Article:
The Golden Age on the Silver Screen

This summer, as part of our México 1900-1950 exhibition, we are celebrating Mexico’s Golden Age of Mexican cinema with free screenings of some of the era’s most beloved and acclaimed films. I asked Alex Garcia Topete, Lead Programmer for Latino and International Programming with The Dallas International Film Festival, to share a few words about what makes this period of film so special and how these films continue to impact filmmaking today. Here’s what he had to say:

What is the Golden Age of Mexican cinema and what is its legacy in the history of film?
It’s the period between the late 30s and late 50s when Mexico became a powerhouse of cinema because of the quality of talent, technical achievements, and overall success of the now-classic films. Without the Mexican Golden Age, there would be no Scorsese, no Spielberg, no Coppola. It also established many of the stars and characters that are worldwide icons of Mexico since then.

Salón México, 1949

What are some of the recurring themes and genres of films made during this period?
First and foremost, strong women are one of the constants. Even when the female lead may be a damsel waiting for her lover, she would still be the one in control and driving the narrative in most Golden Age films. The theme of family and duty also appears a lot, thanks to the changing social mores of the era. In terms of genre, the “ranch comedy” surged—funny or romantic stories that happen in rural settings, kind of a subdued western; however, every major genre had a presence in the Golden Age: film noir, screwball, musicals, biblical epics, you-name-it!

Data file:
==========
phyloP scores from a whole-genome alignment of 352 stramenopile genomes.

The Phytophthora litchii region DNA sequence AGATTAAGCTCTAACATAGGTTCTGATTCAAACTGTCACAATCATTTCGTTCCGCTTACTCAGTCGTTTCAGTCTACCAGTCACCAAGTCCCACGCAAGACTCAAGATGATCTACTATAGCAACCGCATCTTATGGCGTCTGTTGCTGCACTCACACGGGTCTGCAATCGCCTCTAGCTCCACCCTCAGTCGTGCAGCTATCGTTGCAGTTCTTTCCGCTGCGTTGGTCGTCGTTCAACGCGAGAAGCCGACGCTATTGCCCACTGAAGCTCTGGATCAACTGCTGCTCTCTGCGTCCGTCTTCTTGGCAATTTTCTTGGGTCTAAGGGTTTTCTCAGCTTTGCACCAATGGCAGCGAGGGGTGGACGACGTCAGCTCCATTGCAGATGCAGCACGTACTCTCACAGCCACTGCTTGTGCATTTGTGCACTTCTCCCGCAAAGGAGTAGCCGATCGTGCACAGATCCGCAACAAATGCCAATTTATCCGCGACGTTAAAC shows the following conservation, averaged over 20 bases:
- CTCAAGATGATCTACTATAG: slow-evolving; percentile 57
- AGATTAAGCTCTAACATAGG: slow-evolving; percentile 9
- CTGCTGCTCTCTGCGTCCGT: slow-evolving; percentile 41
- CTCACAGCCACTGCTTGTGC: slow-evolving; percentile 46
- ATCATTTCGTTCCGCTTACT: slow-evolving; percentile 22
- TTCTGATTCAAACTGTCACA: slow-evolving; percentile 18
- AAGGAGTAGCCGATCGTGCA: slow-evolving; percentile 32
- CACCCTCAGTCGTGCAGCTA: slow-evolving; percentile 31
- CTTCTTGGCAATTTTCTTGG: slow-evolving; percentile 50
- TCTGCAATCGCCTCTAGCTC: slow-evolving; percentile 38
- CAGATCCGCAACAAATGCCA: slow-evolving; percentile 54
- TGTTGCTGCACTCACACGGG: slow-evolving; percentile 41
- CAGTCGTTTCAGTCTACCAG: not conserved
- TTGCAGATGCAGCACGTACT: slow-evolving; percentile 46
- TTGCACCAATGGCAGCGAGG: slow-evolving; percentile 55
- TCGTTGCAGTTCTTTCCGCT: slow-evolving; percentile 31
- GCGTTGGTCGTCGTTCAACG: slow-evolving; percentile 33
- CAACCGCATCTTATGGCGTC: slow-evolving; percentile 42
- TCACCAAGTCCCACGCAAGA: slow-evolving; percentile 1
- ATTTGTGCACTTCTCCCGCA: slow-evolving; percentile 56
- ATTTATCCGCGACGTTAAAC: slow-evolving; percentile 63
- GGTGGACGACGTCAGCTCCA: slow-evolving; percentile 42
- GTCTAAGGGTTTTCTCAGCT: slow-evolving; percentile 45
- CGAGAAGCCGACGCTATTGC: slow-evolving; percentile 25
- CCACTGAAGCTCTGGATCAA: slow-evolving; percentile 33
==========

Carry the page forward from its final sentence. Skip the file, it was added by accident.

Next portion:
La Perla (The Pearl), 1947

What do you think modern day audiences might like about these films?
Modern audiences will appreciate the universality of the Golden Age films. Yes, they’re all emblematic of what “Mexico” means and what a lot of people think of when they hear that, but the stories and characters are all timeless and universal. Yearning lovers, matriarchs, funny goofballs—the Golden Age presented the whole world in the setting of Mexico.

What are a couple of your favorites and why?
Ahí está el Detalle is one of my favorite comedies because it was the beginning of the legacy of Cantiflas, Mexico’s Charlie Chaplin; Los Olvidados and El Ángel Exterminador because they’re Luis Buñuel at his most masterful; and Los Tres García because it’s a milestone bringing together three of the biggest stars of Mexican cinema. I could go on and on.

Check out a full lineup of film screenings at DMA.org, and don’t miss your chance to see these classics on the big screen.

Jessie Frazier is the Manager of Adult Programming at the DMA.

1 Response to “The Golden Age on the Silver Screen”


  1. 1 mikealixonline June 3, 2017 at 12:13 am

    Viva Zapata! Wait a minute, that was an American movie.


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